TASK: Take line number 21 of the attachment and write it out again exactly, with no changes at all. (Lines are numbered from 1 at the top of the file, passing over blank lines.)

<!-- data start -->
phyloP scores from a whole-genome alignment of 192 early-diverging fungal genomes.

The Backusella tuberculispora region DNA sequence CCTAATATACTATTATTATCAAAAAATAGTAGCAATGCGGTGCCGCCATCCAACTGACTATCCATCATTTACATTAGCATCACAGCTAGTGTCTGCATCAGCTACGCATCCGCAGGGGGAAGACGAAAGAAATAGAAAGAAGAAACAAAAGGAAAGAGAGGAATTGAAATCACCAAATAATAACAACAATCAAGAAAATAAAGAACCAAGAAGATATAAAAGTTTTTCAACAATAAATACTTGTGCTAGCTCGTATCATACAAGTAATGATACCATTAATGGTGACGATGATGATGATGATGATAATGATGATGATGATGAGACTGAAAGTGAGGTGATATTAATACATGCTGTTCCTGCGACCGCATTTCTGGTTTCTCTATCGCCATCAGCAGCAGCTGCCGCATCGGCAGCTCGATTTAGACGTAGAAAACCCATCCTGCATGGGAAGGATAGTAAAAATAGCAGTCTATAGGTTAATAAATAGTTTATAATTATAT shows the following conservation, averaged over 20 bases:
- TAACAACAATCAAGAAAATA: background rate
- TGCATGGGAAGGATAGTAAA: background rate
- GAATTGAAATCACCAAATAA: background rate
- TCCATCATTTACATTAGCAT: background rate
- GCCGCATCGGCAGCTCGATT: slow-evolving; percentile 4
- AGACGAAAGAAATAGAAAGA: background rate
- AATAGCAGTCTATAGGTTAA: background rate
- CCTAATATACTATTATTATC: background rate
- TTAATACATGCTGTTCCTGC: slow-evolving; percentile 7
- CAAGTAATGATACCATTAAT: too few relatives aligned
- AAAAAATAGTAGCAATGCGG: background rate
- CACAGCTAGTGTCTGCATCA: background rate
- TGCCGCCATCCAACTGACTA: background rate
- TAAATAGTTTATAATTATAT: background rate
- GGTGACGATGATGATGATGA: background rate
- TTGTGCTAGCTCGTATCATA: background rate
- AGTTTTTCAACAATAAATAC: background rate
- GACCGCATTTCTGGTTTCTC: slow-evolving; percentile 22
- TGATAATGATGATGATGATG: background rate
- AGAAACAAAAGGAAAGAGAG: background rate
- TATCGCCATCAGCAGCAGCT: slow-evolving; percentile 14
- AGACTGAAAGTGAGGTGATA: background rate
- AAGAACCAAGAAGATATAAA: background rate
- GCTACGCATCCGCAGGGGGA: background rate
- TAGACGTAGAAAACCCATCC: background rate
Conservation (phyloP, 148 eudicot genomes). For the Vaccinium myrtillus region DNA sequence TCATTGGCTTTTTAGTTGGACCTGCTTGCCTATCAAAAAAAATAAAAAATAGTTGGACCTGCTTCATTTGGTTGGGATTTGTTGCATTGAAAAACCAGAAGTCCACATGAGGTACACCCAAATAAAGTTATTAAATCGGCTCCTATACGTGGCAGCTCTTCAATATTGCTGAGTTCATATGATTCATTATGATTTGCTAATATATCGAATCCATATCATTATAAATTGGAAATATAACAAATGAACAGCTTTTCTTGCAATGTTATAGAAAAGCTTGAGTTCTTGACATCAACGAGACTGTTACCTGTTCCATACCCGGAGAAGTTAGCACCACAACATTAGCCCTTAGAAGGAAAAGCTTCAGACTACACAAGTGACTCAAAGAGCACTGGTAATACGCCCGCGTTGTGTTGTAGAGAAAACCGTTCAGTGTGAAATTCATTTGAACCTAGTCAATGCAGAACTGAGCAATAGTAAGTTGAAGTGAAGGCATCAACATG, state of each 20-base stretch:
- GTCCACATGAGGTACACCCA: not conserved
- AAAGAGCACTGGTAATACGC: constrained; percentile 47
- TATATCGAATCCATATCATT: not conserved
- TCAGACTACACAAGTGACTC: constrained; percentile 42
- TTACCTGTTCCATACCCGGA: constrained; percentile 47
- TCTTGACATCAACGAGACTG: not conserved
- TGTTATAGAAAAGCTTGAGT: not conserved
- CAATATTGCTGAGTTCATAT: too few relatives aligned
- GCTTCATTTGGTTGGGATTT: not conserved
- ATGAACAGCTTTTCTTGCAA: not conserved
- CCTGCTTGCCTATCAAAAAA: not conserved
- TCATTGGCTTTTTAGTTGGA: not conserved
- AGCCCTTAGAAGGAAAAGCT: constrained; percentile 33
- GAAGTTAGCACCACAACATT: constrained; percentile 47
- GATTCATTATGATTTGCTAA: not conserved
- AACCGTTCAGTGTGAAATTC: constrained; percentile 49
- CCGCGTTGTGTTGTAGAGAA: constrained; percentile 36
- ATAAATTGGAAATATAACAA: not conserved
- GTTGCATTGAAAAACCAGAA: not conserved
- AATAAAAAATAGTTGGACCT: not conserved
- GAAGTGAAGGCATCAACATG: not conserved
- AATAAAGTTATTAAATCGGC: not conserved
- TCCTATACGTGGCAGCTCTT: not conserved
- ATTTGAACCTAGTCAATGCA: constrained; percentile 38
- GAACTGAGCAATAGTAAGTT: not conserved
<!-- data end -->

- TGATAATGATGATGATGATG: background rate